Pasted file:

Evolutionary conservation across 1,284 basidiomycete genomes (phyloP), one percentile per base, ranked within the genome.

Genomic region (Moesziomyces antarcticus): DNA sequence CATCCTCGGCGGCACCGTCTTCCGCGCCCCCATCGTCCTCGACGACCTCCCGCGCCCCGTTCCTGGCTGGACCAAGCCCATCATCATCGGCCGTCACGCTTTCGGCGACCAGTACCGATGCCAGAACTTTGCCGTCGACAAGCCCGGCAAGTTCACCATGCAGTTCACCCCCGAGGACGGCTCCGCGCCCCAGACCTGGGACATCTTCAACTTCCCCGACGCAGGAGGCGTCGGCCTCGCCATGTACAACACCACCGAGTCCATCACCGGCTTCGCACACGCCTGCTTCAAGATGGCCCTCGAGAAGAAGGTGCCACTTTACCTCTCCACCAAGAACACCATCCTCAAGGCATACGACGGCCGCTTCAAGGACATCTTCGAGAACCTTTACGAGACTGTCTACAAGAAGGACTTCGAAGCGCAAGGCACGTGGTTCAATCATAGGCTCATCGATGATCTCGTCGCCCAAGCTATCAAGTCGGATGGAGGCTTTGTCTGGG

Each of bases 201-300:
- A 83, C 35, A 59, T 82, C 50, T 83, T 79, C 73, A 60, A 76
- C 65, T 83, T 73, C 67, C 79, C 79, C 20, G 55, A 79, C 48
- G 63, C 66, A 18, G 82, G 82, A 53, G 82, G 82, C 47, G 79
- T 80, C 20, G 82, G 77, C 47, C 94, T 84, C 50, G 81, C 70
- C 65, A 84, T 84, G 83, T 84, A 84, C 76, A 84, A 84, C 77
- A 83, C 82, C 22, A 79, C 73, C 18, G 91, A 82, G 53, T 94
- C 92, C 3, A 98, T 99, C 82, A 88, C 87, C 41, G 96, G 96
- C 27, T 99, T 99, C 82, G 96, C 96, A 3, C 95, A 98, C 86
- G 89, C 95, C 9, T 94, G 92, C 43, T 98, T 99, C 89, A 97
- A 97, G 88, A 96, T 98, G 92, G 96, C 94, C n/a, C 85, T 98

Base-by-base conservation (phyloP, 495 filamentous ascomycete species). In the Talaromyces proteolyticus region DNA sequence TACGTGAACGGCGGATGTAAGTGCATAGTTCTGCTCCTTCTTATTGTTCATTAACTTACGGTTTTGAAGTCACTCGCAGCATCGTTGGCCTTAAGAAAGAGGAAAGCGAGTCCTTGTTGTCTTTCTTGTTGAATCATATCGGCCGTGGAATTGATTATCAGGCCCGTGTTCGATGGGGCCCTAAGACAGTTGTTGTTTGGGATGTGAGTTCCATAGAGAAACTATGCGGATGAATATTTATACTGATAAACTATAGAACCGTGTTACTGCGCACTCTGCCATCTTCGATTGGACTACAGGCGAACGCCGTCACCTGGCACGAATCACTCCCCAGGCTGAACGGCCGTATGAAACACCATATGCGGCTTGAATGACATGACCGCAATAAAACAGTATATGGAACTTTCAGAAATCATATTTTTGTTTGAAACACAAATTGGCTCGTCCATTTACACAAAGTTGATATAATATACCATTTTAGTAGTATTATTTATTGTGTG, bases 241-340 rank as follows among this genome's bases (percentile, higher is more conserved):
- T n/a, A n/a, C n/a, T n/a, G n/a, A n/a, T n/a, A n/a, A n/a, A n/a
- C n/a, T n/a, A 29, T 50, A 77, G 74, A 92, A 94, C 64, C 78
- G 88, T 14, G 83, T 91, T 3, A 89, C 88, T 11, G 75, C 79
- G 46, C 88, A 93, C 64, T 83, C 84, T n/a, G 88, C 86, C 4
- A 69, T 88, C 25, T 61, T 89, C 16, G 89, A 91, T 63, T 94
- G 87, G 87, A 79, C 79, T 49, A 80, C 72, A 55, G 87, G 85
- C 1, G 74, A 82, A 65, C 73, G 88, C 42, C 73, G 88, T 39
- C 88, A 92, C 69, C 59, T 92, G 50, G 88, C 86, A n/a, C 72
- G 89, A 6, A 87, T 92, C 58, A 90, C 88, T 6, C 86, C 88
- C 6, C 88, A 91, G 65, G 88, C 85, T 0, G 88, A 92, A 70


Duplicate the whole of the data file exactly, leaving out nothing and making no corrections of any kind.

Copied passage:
Evolutionary conservation across 1,284 basidiomycete genomes (phyloP), one percentile per base, ranked within the genome.

Genomic region (Moesziomyces antarcticus): DNA sequence CATCCTCGGCGGCACCGTCTTCCGCGCCCCCATCGTCCTCGACGACCTCCCGCGCCCCGTTCCTGGCTGGACCAAGCCCATCATCATCGGCCGTCACGCTTTCGGCGACCAGTACCGATGCCAGAACTTTGCCGTCGACAAGCCCGGCAAGTTCACCATGCAGTTCACCCCCGAGGACGGCTCCGCGCCCCAGACCTGGGACATCTTCAACTTCCCCGACGCAGGAGGCGTCGGCCTCGCCATGTACAACACCACCGAGTCCATCACCGGCTTCGCACACGCCTGCTTCAAGATGGCCCTCGAGAAGAAGGTGCCACTTTACCTCTCCACCAAGAACACCATCCTCAAGGCATACGACGGCCGCTTCAAGGACATCTTCGAGAACCTTTACGAGACTGTCTACAAGAAGGACTTCGAAGCGCAAGGCACGTGGTTCAATCATAGGCTCATCGATGATCTCGTCGCCCAAGCTATCAAGTCGGATGGAGGCTTTGTCTGGG

Each of bases 201-300:
- A 83, C 35, A 59, T 82, C 50, T 83, T 79, C 73, A 60, A 76
- C 65, T 83, T 73, C 67, C 79, C 79, C 20, G 55, A 79, C 48
- G 63, C 66, A 18, G 82, G 82, A 53, G 82, G 82, C 47, G 79
- T 80, C 20, G 82, G 77, C 47, C 94, T 84, C 50, G 81, C 70
- C 65, A 84, T 84, G 83, T 84, A 84, C 76, A 84, A 84, C 77
- A 83, C 82, C 22, A 79, C 73, C 18, G 91, A 82, G 53, T 94
- C 92, C 3, A 98, T 99, C 82, A 88, C 87, C 41, G 96, G 96
- C 27, T 99, T 99, C 82, G 96, C 96, A 3, C 95, A 98, C 86
- G 89, C 95, C 9, T 94, G 92, C 43, T 98, T 99, C 89, A 97
- A 97, G 88, A 96, T 98, G 92, G 96, C 94, C n/a, C 85, T 98

Base-by-base conservation (phyloP, 495 filamentous ascomycete species). In the Talaromyces proteolyticus region DNA sequence TACGTGAACGGCGGATGTAAGTGCATAGTTCTGCTCCTTCTTATTGTTCATTAACTTACGGTTTTGAAGTCACTCGCAGCATCGTTGGCCTTAAGAAAGAGGAAAGCGAGTCCTTGTTGTCTTTCTTGTTGAATCATATCGGCCGTGGAATTGATTATCAGGCCCGTGTTCGATGGGGCCCTAAGACAGTTGTTGTTTGGGATGTGAGTTCCATAGAGAAACTATGCGGATGAATATTTATACTGATAAACTATAGAACCGTGTTACTGCGCACTCTGCCATCTTCGATTGGACTACAGGCGAACGCCGTCACCTGGCACGAATCACTCCCCAGGCTGAACGGCCGTATGAAACACCATATGCGGCTTGAATGACATGACCGCAATAAAACAGTATATGGAACTTTCAGAAATCATATTTTTGTTTGAAACACAAATTGGCTCGTCCATTTACACAAAGTTGATATAATATACCATTTTAGTAGTATTATTTATTGTGTG, bases 241-340 rank as follows among this genome's bases (percentile, higher is more conserved):
- T n/a, A n/a, C n/a, T n/a, G n/a, A n/a, T n/a, A n/a, A n/a, A n/a
- C n/a, T n/a, A 29, T 50, A 77, G 74, A 92, A 94, C 64, C 78
- G 88, T 14, G 83, T 91, T 3, A 89, C 88, T 11, G 75, C 79
- G 46, C 88, A 93, C 64, T 83, C 84, T n/a, G 88, C 86, C 4
- A 69, T 88, C 25, T 61, T 89, C 16, G 89, A 91, T 63, T 94
- G 87, G 87, A 79, C 79, T 49, A 80, C 72, A 55, G 87, G 85
- C 1, G 74, A 82, A 65, C 73, G 88, C 42, C 73, G 88, T 39
- C 88, A 92, C 69, C 59, T 92, G 50, G 88, C 86, A n/a, C 72
- G 89, A 6, A 87, T 92, C 58, A 90, C 88, T 6, C 86, C 88
- C 6, C 88, A 91, G 65, G 88, C 85, T 0, G 88, A 92, A 70